Karl Foerster Grass, botanically called Calamagrostis x acutiflora (ka-la-mo-GROSS-tis, ak-yoo-tih-FLOR-uh), is a hybrid of two plant species – C. epigejos and C. arundinacea, both indigenous to Asia and Europe.
It is believed a famous German nurseryman – Karl Foerster – found the plant in the Hamburg Botanical Garden in the 1930s.
The plant grower also mentioned the unique species in his garden book – The Use of Grasses and Ferns in the Garden.
It is also the first ornamental grass to won the Perennial Plant of the Year Award in 2001.
Owing to the plant’s popularity, the perennial has more than one botanical name; the hybrid cultivar is widely known as:
- Acutiflora ‘karl foerster’
- Calamagrostis x acutiflora ‘karl foerster’
- Calamagrostis acutiflora ‘karl foerster’
A few common names of Karl foerster grass are:
- Karl foerster feather reed grass
- Karl foerster
- Reed grass
- Feather reed grass
Karl Foerster Grass Care
Size and Growth
Feather reed grass is a fast growing growth rate perennial plant, reaching up to a mature height of 5’ – 6’ feet and a spread of 2’ – 3’ feet.
With a fast growth habit, the plant produces 2’ – 3’ feet long and shiny green leaf blades along with 5’ feet stems topped with feathery flowers.
The most prominent feature of Karl Foerster is its lean, erect growth.
The grass stalks tend to grow in a rigid upward direction with large, dense leaves and colorful flowers.
Flowering and Fragrance
The reed grass features feathery plumes with a flower color ranging from light pink to deep purple to golden tan.
The flower seed heads of the cool season grasses persist in late winter and turn from golden to tan.
The early bloomers keep changing their color throughout the season.
The flower stems usually grow up to 5’ feet tall, in early or late spring or early summer, and bear rough flower spikes.
The bloom time of these lovely flowers is from early spring to late summer.
The flowering species does not evoke any prominent fragrance.
Light and Temperature
Karl Foerster prefers full sun to partial shade for the proper development of showy, green foliage.
The USDA hardiness zone of the hybrid grass is from 5 to 9.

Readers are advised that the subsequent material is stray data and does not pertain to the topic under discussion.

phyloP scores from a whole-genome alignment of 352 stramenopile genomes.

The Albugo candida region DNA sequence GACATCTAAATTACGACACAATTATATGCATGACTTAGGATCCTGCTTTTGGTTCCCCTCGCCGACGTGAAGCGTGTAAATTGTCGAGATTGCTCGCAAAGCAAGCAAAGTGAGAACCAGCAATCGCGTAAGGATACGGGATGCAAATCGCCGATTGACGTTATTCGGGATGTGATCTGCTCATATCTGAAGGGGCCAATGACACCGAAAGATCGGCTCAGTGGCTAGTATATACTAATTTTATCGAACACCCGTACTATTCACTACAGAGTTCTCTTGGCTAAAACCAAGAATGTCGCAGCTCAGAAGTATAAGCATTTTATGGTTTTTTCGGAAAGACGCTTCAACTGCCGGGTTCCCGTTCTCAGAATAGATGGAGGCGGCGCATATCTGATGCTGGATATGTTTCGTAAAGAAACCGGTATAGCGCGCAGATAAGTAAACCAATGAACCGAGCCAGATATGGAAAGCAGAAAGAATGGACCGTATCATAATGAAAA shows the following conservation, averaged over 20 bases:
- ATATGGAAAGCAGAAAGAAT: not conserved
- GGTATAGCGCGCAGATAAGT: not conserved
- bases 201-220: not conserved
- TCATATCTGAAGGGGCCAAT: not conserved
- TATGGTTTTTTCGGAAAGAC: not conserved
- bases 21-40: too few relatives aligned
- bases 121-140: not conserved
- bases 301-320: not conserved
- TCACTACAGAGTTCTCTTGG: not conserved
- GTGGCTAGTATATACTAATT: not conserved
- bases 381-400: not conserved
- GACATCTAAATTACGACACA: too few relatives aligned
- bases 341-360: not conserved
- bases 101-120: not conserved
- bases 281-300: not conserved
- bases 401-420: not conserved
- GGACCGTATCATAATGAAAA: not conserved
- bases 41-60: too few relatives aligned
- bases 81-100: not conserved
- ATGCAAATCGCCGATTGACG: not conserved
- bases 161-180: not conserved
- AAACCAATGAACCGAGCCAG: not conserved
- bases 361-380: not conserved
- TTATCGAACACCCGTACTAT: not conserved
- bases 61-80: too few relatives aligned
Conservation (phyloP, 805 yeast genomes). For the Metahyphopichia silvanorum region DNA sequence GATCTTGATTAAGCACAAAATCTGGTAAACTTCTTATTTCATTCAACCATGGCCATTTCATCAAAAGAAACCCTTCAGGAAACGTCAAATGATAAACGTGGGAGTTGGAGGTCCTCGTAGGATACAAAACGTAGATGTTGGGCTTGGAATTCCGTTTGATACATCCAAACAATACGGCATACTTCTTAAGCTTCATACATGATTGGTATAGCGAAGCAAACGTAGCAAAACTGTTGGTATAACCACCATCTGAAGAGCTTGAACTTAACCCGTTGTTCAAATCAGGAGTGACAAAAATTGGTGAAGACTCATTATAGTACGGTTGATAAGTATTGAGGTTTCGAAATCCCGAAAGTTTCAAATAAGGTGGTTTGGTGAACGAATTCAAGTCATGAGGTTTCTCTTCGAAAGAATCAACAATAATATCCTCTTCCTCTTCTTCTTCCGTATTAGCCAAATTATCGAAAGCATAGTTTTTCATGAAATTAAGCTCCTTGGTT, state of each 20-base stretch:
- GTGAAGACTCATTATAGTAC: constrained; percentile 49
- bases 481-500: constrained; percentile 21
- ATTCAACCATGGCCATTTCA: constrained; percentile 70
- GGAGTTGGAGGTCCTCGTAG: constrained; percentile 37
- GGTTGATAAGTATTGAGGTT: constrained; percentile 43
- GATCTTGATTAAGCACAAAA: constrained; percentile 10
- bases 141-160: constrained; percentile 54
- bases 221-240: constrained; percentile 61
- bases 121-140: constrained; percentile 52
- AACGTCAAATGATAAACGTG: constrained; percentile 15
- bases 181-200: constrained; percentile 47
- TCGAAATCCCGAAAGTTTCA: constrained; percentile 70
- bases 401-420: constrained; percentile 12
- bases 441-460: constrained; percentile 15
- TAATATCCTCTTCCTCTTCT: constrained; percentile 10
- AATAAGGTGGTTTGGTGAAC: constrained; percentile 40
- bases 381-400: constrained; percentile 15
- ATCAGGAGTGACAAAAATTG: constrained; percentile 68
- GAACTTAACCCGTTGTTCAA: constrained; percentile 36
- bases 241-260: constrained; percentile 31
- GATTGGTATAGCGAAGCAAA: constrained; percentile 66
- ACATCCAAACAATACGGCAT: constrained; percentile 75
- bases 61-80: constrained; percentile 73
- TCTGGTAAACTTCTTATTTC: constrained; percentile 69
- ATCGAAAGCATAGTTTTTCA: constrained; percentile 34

The plant does well in winter as well and therefore it is often considered a winter interest plant.
The hardy plant grows happily in cold temperatures of the fall season.
In spring, make sure to plant the grass at a temperature below 75° degrees (24° C).
Watering and Feeding
Feather reed grass has normal water needs.
Ideally, the grassy plant should be watered once a month.
The flowering benefits from 17” – 24” inches of supplemental watering in the summertime and approximately 15” inches of supplemental watering in the winter season.
In extreme weather conditions, make sure to water the plant more frequently (regularly or weekly).
Organic slow-release fertilizers are the preferred choice for feeding the ornamental grass.
However, avoid feeding the cool season grasses in hot weather conditions.
Soil and Transplanting
Karl Forester grass thrives in well-moist soil, yet tolerates dry conditions as well.
Unlike many ornamental varieties, feather reed grass performs equally well in heavy clay soil type.
The winter-hardy plant is usually transplanted in early fall, soon after the hot summer is over.
Before transplanting, water thoroughly about an hour or so to help soften the ground.
Cut the foliage for up to 6” inches deep with a sharp spade and transfer the entire clump in a new hole.
Make sure the depth of the soil should be the same as the previous one.
Fill the surrounding hole with wet soil and firm it gently with the hands.
Grooming and Maintenance
The reed grass is a low-maintenance plant and requires yearly pruning only.
Trim the plant in early spring or early fall to stimulate new growth.
Prune at least 6” inches of the stem from the base of the plant.
Other Ornamental Grasses You May Like:
How to Propagate Calamagrostis Feather Reed Grass
- Karl Foerster grass is propagated from divisions.
- Divide a mature plant into more than two sections, using a spade.
- Make sure the clump contains healthy roots.
- Dig up a new large hole and place the divisions in the new hole.
- Provide an adequate amount of watering to stabilize the root system.
- Generally, propagation is done during the fall.
Calamagrostis Feather Reed Grass Pests and Diseases
Generally, karl foerster is pest and diseases free.
However, watch out for rusts, especially after a long rainy season.
Karl Foerster Uses
Karl Foersters are popular ornamental grasses, highly valued for their vertical accents.
In cool summer, the tall, slender plums move gently with the slightest breeze.
Owing to their aesthetic appeal, the ornamental grass has a great landscape value.
The light, fluffy plant also makes great cut flowers and dried flower bouquets.
They are also deer-resistant and ideal for mass planting.